Quoted by German publication TZ, Bayern Munich chief executive Rummenigge said: "You shouldn't forget that the idea of ​​this special hosting of the tournament came about when corona did not yet exist.

"At the time, it was an initiative of the EU Commission that wanted to have football shown all over Europe. But I know that the UEFA president Aleksander Ceferin – who is incredibly careful with corona – is thinking about whether it wouldn't make more sense in times of corona to play the tournament in just one country."

UEFA's expansion of the tournament to a 24-team event, starting from Euro 2016, means it is now close in scale to a World Cup, and the opening match is due to take place on June 11, with Italy and Turkey set to play in Rome.

Shifting the quarter-final stages of last season's club competitions to Lisbon and Germany meant they were able to be completed, with barely two months between decisions being taken and the games going ahead.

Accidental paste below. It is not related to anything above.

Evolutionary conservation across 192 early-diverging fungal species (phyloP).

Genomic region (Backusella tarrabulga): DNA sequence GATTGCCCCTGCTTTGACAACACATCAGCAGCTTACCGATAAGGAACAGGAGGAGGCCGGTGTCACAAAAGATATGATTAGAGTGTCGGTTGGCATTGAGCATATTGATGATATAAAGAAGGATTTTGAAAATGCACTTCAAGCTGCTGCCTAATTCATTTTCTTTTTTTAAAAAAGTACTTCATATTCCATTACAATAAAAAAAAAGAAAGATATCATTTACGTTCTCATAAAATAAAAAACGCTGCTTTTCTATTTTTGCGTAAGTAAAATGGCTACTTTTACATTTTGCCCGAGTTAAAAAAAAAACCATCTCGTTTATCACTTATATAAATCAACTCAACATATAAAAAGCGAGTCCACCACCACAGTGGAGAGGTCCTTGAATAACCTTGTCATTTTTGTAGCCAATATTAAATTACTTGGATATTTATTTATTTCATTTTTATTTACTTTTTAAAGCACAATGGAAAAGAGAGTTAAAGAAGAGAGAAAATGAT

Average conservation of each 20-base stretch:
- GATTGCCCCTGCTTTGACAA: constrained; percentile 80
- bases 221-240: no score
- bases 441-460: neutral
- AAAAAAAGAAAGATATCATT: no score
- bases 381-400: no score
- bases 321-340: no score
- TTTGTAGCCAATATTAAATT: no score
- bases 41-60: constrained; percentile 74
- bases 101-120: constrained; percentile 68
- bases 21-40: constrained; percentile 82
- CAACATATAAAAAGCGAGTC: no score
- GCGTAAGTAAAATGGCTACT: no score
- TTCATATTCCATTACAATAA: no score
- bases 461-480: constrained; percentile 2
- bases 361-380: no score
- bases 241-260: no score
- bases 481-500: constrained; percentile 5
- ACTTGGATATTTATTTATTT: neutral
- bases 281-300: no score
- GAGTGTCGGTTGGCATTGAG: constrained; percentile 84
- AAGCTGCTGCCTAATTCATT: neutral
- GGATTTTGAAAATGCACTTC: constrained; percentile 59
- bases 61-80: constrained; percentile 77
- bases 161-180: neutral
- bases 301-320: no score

This is due to be the first time UEFA has held a European Championship in such a spread of venues. Ceferin referred to the Euros in December as "a tournament bridging the entire continent".

UEFA also said in November it intended to proceed with the tournament in its original format, albeit accepting that could change depending on circumstances.

It has since said decisions on how many supporters, if any, will be able to attend games, are set to be taken in March.

The semi-finals and final are scheduled to be held at Wembley Stadium in London, with other games in Baku, Amsterdam, Rome, Bilbao, Bucharest, Budapest, Copenhagen, Dublin, Glasgow, Munich and Saint Petersburg.

FIFA has warned that any player competing in a European Super League would become ineligible to take part in World Cups, European Championships or the Champions League.

Amid speculation that the biggest clubs from the Premier League, LaLiga, Serie A, Bundesliga and Ligue 1 are keen on forming a breakaway competition, football's world governing body has taken a strong stance against such ideas.